They are the gatekeepers to the entrepreneurial economy -- the money guys with the knack for spotting a hot idea or a talented executive team.
Many people know they provide the seed money to promising young companies. What is less well known is that they also provide the wisdom of experience to the young chief executive, the imprimatur that opens the door to credit from suppliers and bankers, the connection to those all-important first customers. Starting a business has always been a who-you-know game, and the trump card is a three-year commitment from a rich and well-connected uncle or a prominent venture capitalist.
Although they act as if it's their own money they're playing with, mostly venture capitalists are an intermediary for other people's money. Not just any other people -- rich and sophisticated investors, pension funds, college endowments, the Saudi royal family. The money is bundled into separate funds, not unlike mutual funds, that invest in a number of companies, usually in exchange for a controlling share of each. When the last of the companies finally is sold, is taken public or closes its doors, the fund is retired and each investor gets his share of the pot -- minus, of course, the guaranteed fees and percentage bonus owed to the venture capitalists for managing the whole thing.
As a rule of thumb, of every 10 companies backed by venture funds, five wind up as dogs and three might be successful enough to pay back all the money invested plus a modest annual return. It is the two big hits -- the ones that return $20 for every $1 invested -- by which venture capitalists earn their money and their reputations.
And during the bubble, it was very big money. At the height, in the middle of 2000, venture firms as a whole could boast a 12-month increase in the value of their funds of 143 percent, according to data collected by Thomson Venture Economics and the National Venture Capital Association. Even now, after the bubble has burst and many of the promising young companies have gone bust, the winners turned out to be such big winners that the average annualized five-year return for venture funds is still 35 percent.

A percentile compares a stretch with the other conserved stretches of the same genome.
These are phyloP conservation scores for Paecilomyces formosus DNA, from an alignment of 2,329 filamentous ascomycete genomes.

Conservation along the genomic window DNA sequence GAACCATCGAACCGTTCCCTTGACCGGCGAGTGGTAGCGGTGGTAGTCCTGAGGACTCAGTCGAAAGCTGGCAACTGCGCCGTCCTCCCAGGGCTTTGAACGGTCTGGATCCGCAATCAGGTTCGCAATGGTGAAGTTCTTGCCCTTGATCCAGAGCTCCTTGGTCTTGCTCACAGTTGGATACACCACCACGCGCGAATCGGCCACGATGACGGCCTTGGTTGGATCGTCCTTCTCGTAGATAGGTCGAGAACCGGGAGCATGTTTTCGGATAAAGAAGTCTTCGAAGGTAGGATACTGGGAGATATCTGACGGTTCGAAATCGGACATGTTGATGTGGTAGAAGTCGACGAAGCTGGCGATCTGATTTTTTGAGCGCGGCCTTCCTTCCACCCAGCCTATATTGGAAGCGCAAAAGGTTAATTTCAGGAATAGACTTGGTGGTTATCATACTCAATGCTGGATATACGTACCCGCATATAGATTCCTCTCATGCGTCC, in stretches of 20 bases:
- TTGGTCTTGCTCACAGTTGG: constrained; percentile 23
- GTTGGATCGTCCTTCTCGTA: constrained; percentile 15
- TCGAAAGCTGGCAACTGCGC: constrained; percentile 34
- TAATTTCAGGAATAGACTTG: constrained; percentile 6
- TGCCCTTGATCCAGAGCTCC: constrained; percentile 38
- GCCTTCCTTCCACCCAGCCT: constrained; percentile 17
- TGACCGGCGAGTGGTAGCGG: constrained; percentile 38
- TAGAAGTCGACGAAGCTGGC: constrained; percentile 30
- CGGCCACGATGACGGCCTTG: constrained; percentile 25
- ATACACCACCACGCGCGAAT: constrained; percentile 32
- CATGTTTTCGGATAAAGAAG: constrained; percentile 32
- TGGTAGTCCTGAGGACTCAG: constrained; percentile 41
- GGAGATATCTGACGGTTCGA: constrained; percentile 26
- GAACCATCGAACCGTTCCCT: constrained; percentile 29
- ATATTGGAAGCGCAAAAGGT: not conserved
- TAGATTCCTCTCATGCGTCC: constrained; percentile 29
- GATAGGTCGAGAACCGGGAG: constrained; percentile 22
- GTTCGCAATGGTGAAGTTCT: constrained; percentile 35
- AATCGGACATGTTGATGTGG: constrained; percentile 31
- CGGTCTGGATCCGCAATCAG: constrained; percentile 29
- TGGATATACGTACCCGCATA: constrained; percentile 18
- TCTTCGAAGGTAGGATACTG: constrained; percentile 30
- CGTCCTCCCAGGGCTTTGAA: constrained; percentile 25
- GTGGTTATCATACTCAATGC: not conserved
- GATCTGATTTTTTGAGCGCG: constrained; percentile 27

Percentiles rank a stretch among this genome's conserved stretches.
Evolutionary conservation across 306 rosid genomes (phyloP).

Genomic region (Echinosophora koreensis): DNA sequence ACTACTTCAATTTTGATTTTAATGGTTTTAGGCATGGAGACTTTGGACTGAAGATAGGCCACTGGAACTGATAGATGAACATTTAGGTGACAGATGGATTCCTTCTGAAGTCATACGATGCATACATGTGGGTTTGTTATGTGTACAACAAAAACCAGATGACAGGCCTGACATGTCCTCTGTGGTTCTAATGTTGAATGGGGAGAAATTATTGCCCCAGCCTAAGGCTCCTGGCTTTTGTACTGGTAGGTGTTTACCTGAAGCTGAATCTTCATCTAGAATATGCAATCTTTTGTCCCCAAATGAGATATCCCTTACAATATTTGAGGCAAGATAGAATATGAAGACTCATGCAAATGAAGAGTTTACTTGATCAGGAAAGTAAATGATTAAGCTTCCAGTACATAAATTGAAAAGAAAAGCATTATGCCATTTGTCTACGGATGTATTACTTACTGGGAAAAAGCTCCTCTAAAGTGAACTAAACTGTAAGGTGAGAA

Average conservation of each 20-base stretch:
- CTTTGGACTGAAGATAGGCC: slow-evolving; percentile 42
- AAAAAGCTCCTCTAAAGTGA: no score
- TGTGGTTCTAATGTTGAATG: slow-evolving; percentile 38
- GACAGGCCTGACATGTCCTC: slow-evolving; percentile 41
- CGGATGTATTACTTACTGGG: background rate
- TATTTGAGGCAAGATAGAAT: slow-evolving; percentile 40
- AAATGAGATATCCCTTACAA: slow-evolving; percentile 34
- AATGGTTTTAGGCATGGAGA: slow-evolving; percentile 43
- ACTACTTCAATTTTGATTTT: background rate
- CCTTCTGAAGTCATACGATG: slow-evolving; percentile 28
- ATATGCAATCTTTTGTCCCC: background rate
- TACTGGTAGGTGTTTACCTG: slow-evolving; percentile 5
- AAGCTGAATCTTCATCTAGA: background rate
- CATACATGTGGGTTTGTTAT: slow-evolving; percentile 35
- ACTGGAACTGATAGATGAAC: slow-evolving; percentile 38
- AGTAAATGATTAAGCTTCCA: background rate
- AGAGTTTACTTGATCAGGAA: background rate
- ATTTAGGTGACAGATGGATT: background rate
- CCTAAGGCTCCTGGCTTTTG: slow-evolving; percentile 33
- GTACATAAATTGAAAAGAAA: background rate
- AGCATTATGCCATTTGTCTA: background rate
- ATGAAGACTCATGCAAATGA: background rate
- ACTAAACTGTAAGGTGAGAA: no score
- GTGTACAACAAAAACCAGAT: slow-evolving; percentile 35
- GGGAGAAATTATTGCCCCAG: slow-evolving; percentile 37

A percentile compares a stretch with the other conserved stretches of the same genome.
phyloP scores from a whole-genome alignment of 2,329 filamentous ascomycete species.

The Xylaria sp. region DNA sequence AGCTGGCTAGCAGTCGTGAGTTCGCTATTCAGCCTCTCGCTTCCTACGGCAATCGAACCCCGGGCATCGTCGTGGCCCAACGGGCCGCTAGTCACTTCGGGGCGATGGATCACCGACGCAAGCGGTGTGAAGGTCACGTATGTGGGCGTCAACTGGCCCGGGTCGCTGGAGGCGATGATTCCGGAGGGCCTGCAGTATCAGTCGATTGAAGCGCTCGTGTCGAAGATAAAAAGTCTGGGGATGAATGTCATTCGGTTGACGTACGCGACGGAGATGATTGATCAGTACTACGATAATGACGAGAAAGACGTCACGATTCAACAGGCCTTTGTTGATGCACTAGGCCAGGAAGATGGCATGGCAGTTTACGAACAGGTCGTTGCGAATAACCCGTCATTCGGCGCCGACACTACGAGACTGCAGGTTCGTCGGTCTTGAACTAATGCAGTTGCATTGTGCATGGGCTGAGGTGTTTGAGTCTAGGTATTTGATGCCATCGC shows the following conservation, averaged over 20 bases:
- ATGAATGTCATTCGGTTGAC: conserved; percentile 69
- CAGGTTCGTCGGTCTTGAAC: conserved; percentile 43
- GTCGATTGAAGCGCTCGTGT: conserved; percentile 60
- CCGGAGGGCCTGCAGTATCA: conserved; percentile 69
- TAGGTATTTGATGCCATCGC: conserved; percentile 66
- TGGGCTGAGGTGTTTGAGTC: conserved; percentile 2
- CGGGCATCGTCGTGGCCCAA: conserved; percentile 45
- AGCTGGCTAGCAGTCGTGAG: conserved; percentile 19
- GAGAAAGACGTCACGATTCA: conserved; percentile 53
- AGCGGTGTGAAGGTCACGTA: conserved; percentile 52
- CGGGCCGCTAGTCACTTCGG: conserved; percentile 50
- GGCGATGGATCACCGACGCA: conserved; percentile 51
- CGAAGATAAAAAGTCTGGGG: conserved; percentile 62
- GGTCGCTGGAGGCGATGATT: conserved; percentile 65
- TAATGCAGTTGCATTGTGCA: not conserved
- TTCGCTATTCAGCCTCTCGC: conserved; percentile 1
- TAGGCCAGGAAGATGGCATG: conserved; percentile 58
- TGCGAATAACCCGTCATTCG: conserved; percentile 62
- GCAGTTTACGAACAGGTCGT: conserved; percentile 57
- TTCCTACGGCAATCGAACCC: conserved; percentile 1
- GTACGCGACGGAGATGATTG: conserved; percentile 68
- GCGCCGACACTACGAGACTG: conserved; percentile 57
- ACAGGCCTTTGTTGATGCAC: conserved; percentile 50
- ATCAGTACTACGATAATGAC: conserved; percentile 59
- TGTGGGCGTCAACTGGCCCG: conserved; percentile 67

With those kinds of returns, it's no surprise that venture capital funds began to attract lots of wannabe investors. In 1995, the year Netscape Communications Corp. went public, venture firms invested $7.7 billion in promising companies. By 1999, that had grown to $55.5 billion. The next year it was $107.3 billion. That's more money in one year than the gross national income of Singapore or Venezuela.
Most now agree that it was too much money chasing too few good investments that created the boom and the bust -- and perhaps no pot of money was more important to that dynamic than venture capital.
Venture capitalists did little to warn investors that their excess enthusiasm was likely to be self-defeating. In fact, they encouraged more investments with speeches on the limitless possibilities of the Internet and the need for companies to quickly bulk up and achieve critical mass.
But having amassed so much money, the venture capitalists found themselves in a box. Either they would lower the standards by which they evaluated companies or business plans, just to put all of the money to work, or they could leave a significant amount of the money uninvested, knowing that it would pull down their sky-high rates of return and make it harder to attract new investors in the future. The evidence suggests that many venture capitalists convinced themselves that there were still plenty of good opportunities out there.
Much of the early action revolved around the Internet and centered in the financial corridor connecting San Francisco, Palo Alto and Silicon Valley. But in time other cities attracted their own venture capitalists to support their own technology segments, including Washington, which trails Boston, New York and Los Angeles.
Until recently, most of the money made by venture capitalists was reinvested in venture funds, creating a virtuous circle in which success fed success. But with the average venture fund having suffered a 24 percent loss so far this year, the circle has turned vicious. Money is slowly flowing out of the sector, with new investments by funds running at the annual rate of about $21 billion. Most of that money is going not to promising new start-ups but to keep alive the best of a bad lot of old investments in the hopes of turning things around.
-- Steven Pearlstein